http://awealthofcommonsense.com/2018/04 ... shortfall/Let’s assume John and Jane Smith are 55, with a household income of $100,000 and a woefully underfunded retirement account. If they would like to retire by age 65 they have 10 years to play catch-up. If John and Jane were to save 10% of their income and earn 8% on their investments, they would accumulate roughly $165,000 by the time they retire. Earning 8% per year would be helpful but may be difficult to pull off in the current environment of higher valuations and lower interest rates.

Now let’s assume they instead save 20% of their income but only earn 4% on their investments. Under this scenario, they would end up with almost $275,000.So over shorter time frames like this, a doubling of your savings rate leads to a far better outcome than a doubling of your investment returns. And the best part is people have control over how much they save, but no control over the performance of the markets.(my emphasis)

## Do the math on savings rate vs. portfolio return rate

### Do the math on savings rate vs. portfolio return rate

If you're worried about shortfall, perhaps you should focus on how to to save more vs. hoping to get great investment returns from your retirement portfolio by loading up on stocks. Pascal's Wager - which choice has a worse potential outcome? (hint: it's not trying to work longer and save more).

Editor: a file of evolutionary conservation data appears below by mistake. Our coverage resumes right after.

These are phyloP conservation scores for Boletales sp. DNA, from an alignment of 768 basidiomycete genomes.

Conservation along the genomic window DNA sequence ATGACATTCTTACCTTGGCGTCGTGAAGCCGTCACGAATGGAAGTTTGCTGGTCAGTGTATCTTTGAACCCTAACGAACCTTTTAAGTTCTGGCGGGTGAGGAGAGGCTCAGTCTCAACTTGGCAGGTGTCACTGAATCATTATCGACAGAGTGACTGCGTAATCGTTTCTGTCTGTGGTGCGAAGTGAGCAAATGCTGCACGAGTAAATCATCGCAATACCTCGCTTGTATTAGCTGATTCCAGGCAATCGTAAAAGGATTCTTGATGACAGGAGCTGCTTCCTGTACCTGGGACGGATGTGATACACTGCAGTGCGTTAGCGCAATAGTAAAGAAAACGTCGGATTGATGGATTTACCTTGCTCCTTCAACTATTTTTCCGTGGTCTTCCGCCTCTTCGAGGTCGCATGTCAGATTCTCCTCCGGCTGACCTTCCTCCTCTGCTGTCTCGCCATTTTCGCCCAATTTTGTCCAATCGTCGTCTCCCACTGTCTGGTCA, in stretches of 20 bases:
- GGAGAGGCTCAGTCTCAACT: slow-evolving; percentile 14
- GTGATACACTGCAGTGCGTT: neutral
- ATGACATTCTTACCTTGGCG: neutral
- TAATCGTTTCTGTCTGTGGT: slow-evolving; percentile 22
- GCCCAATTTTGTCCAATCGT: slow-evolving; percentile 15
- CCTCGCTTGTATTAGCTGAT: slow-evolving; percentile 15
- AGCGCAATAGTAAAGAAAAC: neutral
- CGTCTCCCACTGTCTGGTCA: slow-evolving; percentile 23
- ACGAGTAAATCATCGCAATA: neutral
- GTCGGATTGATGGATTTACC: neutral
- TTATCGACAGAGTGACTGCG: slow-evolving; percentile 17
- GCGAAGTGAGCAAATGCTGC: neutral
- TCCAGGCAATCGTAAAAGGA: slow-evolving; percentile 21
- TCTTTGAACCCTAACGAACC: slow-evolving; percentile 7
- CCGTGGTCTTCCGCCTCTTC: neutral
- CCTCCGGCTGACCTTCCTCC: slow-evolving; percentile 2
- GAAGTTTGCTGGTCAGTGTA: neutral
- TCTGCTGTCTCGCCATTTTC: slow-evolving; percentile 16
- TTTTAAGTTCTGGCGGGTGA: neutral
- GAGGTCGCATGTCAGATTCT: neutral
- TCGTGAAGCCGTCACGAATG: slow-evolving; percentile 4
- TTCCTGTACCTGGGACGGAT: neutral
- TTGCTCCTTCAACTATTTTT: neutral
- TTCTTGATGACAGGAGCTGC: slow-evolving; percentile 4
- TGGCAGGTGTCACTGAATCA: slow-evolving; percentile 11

May you have the hindsight to know where you've been, The foresight to know where you're going, And the insight to know when you've gone too far. ~ Irish Blessing

### Re: Do the math on savings rate vs. portfolio return rate

The referenced article includes a footnote

So the $165,000 and $275,000 are calculated as follows:
Without the 3% annual growth in the amount saved the formula reduces to the regular future value of an annuity formula:

Since the thread title says "Do the math ...", here is the formula from Finance Formulas as shown in this post that accounts for the 3% annual growth in the amount saved:1 Both of these examples assumes a 3% increase in wages per year but a static savings rate as a percentage of income.

So the $165,000 and $275,000 are calculated as follows:

Code: Select all

```
163,000 = 10000 * (1.08 ^ 10 - 1.03 ^ 10) / 0.05
273,000 = 20000 * (1.04 ^ 10 - 1.03 ^ 10) / 0.01
```

Code: Select all

```
145,000 = 10000 * (1.08 ^ 10 - 1) / 0.08
240,000 = 20000 * (1.04 ^ 10 - 1) / 0.04
```